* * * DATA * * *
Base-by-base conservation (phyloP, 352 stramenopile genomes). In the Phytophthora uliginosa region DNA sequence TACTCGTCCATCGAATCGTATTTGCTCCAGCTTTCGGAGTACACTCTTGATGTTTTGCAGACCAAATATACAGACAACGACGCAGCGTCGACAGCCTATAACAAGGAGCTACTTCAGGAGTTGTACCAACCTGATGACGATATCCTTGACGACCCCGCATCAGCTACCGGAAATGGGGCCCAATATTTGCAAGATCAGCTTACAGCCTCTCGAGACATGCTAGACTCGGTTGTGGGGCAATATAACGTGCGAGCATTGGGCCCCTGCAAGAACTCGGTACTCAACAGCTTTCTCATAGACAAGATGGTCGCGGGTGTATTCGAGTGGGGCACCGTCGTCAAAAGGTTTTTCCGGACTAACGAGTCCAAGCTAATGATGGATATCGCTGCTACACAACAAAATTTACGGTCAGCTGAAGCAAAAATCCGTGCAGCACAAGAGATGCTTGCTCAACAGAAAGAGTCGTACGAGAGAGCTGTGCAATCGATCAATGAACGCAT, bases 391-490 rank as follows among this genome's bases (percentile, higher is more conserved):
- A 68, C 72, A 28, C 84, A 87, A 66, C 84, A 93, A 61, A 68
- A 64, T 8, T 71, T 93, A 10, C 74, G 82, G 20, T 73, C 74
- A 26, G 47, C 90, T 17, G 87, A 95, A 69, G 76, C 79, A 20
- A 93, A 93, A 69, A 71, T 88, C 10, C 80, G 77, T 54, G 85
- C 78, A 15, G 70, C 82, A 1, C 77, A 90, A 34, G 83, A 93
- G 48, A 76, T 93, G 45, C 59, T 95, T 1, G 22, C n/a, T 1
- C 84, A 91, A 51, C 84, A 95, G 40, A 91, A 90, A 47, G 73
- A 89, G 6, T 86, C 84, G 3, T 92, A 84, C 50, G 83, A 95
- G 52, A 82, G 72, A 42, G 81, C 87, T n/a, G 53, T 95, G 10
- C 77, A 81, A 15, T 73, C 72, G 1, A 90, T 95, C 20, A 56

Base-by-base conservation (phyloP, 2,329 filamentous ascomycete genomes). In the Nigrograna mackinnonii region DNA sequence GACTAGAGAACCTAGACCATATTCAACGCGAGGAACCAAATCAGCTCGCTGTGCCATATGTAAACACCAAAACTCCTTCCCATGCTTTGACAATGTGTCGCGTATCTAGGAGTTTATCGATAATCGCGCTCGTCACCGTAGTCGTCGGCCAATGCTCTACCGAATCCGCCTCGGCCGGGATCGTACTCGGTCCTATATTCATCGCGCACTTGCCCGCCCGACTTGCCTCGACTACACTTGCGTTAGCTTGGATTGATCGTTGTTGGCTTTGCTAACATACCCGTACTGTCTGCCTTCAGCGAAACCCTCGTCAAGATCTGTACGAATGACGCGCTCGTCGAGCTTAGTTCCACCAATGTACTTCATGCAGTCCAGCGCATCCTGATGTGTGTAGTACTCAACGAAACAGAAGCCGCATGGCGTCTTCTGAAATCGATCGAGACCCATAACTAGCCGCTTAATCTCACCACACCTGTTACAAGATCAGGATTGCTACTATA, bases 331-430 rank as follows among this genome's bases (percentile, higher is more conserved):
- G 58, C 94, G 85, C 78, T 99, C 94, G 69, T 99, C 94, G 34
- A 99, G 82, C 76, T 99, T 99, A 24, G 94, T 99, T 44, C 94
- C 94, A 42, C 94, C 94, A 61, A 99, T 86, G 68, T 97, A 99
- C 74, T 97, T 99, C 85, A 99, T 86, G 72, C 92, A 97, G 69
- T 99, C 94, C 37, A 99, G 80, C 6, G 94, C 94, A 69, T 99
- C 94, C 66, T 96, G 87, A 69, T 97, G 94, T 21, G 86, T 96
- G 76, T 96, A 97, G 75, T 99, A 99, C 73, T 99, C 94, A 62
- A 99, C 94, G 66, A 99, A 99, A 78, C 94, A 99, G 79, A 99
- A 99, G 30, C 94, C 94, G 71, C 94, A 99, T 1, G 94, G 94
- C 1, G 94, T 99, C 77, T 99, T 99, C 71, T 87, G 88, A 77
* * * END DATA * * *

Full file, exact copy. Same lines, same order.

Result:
Base-by-base conservation (phyloP, 352 stramenopile genomes). In the Phytophthora uliginosa region DNA sequence TACTCGTCCATCGAATCGTATTTGCTCCAGCTTTCGGAGTACACTCTTGATGTTTTGCAGACCAAATATACAGACAACGACGCAGCGTCGACAGCCTATAACAAGGAGCTACTTCAGGAGTTGTACCAACCTGATGACGATATCCTTGACGACCCCGCATCAGCTACCGGAAATGGGGCCCAATATTTGCAAGATCAGCTTACAGCCTCTCGAGACATGCTAGACTCGGTTGTGGGGCAATATAACGTGCGAGCATTGGGCCCCTGCAAGAACTCGGTACTCAACAGCTTTCTCATAGACAAGATGGTCGCGGGTGTATTCGAGTGGGGCACCGTCGTCAAAAGGTTTTTCCGGACTAACGAGTCCAAGCTAATGATGGATATCGCTGCTACACAACAAAATTTACGGTCAGCTGAAGCAAAAATCCGTGCAGCACAAGAGATGCTTGCTCAACAGAAAGAGTCGTACGAGAGAGCTGTGCAATCGATCAATGAACGCAT, bases 391-490 rank as follows among this genome's bases (percentile, higher is more conserved):
- A 68, C 72, A 28, C 84, A 87, A 66, C 84, A 93, A 61, A 68
- A 64, T 8, T 71, T 93, A 10, C 74, G 82, G 20, T 73, C 74
- A 26, G 47, C 90, T 17, G 87, A 95, A 69, G 76, C 79, A 20
- A 93, A 93, A 69, A 71, T 88, C 10, C 80, G 77, T 54, G 85
- C 78, A 15, G 70, C 82, A 1, C 77, A 90, A 34, G 83, A 93
- G 48, A 76, T 93, G 45, C 59, T 95, T 1, G 22, C n/a, T 1
- C 84, A 91, A 51, C 84, A 95, G 40, A 91, A 90, A 47, G 73
- A 89, G 6, T 86, C 84, G 3, T 92, A 84, C 50, G 83, A 95
- G 52, A 82, G 72, A 42, G 81, C 87, T n/a, G 53, T 95, G 10
- C 77, A 81, A 15, T 73, C 72, G 1, A 90, T 95, C 20, A 56

Base-by-base conservation (phyloP, 2,329 filamentous ascomycete genomes). In the Nigrograna mackinnonii region DNA sequence GACTAGAGAACCTAGACCATATTCAACGCGAGGAACCAAATCAGCTCGCTGTGCCATATGTAAACACCAAAACTCCTTCCCATGCTTTGACAATGTGTCGCGTATCTAGGAGTTTATCGATAATCGCGCTCGTCACCGTAGTCGTCGGCCAATGCTCTACCGAATCCGCCTCGGCCGGGATCGTACTCGGTCCTATATTCATCGCGCACTTGCCCGCCCGACTTGCCTCGACTACACTTGCGTTAGCTTGGATTGATCGTTGTTGGCTTTGCTAACATACCCGTACTGTCTGCCTTCAGCGAAACCCTCGTCAAGATCTGTACGAATGACGCGCTCGTCGAGCTTAGTTCCACCAATGTACTTCATGCAGTCCAGCGCATCCTGATGTGTGTAGTACTCAACGAAACAGAAGCCGCATGGCGTCTTCTGAAATCGATCGAGACCCATAACTAGCCGCTTAATCTCACCACACCTGTTACAAGATCAGGATTGCTACTATA, bases 331-430 rank as follows among this genome's bases (percentile, higher is more conserved):
- G 58, C 94, G 85, C 78, T 99, C 94, G 69, T 99, C 94, G 34
- A 99, G 82, C 76, T 99, T 99, A 24, G 94, T 99, T 44, C 94
- C 94, A 42, C 94, C 94, A 61, A 99, T 86, G 68, T 97, A 99
- C 74, T 97, T 99, C 85, A 99, T 86, G 72, C 92, A 97, G 69
- T 99, C 94, C 37, A 99, G 80, C 6, G 94, C 94, A 69, T 99
- C 94, C 66, T 96, G 87, A 69, T 97, G 94, T 21, G 86, T 96
- G 76, T 96, A 97, G 75, T 99, A 99, C 73, T 99, C 94, A 62
- A 99, C 94, G 66, A 99, A 99, A 78, C 94, A 99, G 79, A 99
- A 99, G 30, C 94, C 94, G 71, C 94, A 99, T 1, G 94, G 94
- C 1, G 94, T 99, C 77, T 99, T 99, C 71, T 87, G 88, A 77